Let’s touch on the topic of wine aeration. To aerate is just a fancy way of saying you are going to oxidate or add air to the wine. Other terms are “breathing” or “resting.” Why would you want to do this? Concerning the pleasures of food and wine, it’s all about the taste. Allowing wine to breathe simulates aging, among other things, and can make a young wine more palatable. A fruity inexpensive wine won’t taste better with aeration and a wine that has already aged in the bottle oftentimes will be harmed by aeration. The best gauge of whether a wine needs aeration is to pour a small sample and taste for yourself. As always, it’s a personal preference.
How to aerate? Resting the wine inside the opened bottle does little toward oxidation but many of us still do it, perhaps out of habit. The opening is too small to achieve adequate air circulation. Pouring wine into a balloon-shaped glass will work, as does the wildly popular wine aerators on the market that can be dropped in to the top of a wine bottle or decanter, or handheld above a wine glass. Aerators come in various shapes, sizes, and prices. They’re fun to use at wine-tasting parties as a before-and-after taste test. The results may surprise you! Decanting wine is more useful for filtering out sediment than it is for oxidation because most decanters have a narrow opening, similar to wine bottles, which is why a wide-mouthed ceramic or glass pitcher works quite well.
This brings me to the latest trend in aeration called hyperdecanting, a name and method coined by former Microsoft CTO and master chef Nathan Myhrvold. Hyperdecanting replaces the “breathing” process, which can take up to three hours, down to a minute. Using a blender. Pour the wine into a blender, process at high speed for up to 60 seconds, then wait until the foam subsides before serving. The foam? In my opinion, wine and foam should probably not be mentioned together! A handheld aerator takes about 20 seconds per glass and is much less violent than a blender and is a good conversation piece. I suppose blending the wine at your next party would also spark some conversation. But for me, whenever possible, I and my glass of wine will ….. just breathe.
In just six weeks I shall be following the Rhone River in search of bibulous adventures where that river rushes past Vienne and Valence like the rest of us in a hurry to get to the Mediterranean Sea. I show no remorse when I admit that wines from the Rhone Valley rank among my favorite, not just the highly-prized Hermitage and Chateauneuf du Pape, but also the down-scale daily-use wines of Grenache, Syrah, Mouvedre, and Carignan. Nor are the white wines uninteresting. And, of course, the cooking is grand. It’s probably impossible to find a bad meal in the Rhone Valley.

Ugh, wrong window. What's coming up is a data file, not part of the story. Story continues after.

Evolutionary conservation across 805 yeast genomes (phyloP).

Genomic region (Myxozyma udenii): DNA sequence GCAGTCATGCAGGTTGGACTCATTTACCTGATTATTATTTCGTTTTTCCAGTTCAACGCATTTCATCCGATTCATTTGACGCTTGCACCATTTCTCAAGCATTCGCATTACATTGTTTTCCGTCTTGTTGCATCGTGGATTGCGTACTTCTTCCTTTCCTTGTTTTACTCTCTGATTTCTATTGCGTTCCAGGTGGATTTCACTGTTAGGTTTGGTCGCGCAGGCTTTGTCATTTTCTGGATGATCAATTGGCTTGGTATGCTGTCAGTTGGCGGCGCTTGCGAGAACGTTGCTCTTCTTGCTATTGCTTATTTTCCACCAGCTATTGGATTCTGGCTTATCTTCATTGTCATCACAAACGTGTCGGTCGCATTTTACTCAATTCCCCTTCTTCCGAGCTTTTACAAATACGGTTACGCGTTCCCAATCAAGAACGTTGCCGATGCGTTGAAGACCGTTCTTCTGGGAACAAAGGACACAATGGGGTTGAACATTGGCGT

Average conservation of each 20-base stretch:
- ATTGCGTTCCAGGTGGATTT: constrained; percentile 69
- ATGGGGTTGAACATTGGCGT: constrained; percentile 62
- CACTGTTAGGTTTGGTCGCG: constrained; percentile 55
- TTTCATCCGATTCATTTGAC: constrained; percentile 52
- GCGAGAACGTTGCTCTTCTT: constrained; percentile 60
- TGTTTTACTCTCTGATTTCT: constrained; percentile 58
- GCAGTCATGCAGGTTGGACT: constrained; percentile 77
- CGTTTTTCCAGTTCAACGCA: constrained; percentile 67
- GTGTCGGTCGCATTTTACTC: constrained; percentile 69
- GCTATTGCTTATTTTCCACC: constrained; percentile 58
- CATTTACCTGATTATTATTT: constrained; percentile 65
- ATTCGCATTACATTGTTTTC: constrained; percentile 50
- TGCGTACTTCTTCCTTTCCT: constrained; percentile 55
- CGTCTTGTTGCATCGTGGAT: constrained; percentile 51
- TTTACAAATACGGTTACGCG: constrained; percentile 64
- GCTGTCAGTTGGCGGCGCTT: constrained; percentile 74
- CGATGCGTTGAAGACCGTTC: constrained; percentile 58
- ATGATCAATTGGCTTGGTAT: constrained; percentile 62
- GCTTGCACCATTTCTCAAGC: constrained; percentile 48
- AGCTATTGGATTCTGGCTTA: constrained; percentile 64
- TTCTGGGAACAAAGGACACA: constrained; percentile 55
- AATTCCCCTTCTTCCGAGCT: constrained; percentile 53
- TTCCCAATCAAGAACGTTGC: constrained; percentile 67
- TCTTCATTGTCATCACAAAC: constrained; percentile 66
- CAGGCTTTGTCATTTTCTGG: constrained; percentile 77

I have just received an announcement that adds an edge to my upcoming visit. It has its roots in a squat little bottle of Cellier de Dauphin I used to get in the French Army canteens in Karlsruhe and Baden-Baden. It was an inexpensive Syrah-based Rhone for only about three tax-free dollars in the early 1970s and was exceptionally quaffable.
Since then, I haven’t seen those bottles, but the company that produced them has just released three new wines aimed at expanding consumer knowledge of Rhone wines. The three wines bear the label Les Dauphins and focus on three separate villages: Puymeras, Visan, and St-Maurice. Generally wines from this region are blends of grapes from various places, but these wines are single-village wines, that is, all the grapes in the wine come from specific vineyards within the village.
The wines will be formally introduced at the annual Mainz Wine Trade Show on the 15th of this month and in London on March 24. The announcement I received doesn’t indicate a USA launching, so until I find out when and where, I shall go on using Cote-du-Rhones just as always. Not a bad fate.
This is my final blog. I want to thank Kathryn Gardiner for the opportunity to write for the Hoosier Wine Cellar. This assignment encouraged me to learn more about wine than I ever would have otherwise.
I’m especially grateful for the mentoring and influence of our local treasure, Ole “Pontiff of Palate” Olson. His years of experience and depth of knowledge are “mellowed” by his humility and generosity of spirit.
I also want to thank the Oliver family for setting the stage for the nearly 100 Indiana wineries. Without Bill Oliver, Sr.’s legal wrangling and the historic roadside stand selling Camelot Mead, well, let’s just say he paved the way for other wineries and provided the launching pad for many of our other vintners. Too bad we still can’t buy alcohol on Sundays at grocery stores!
Thanks, also, for all the input and encouragement from friends and strangers. I leave with this advice: Do as the Romans do–in other words, drink in local wines and beverages, pairing it with local favorite delicacies. Do your homework–Google everything! Travel, enjoy life and love your friends and family! Best wishes and much love! SueOLDER POSTS »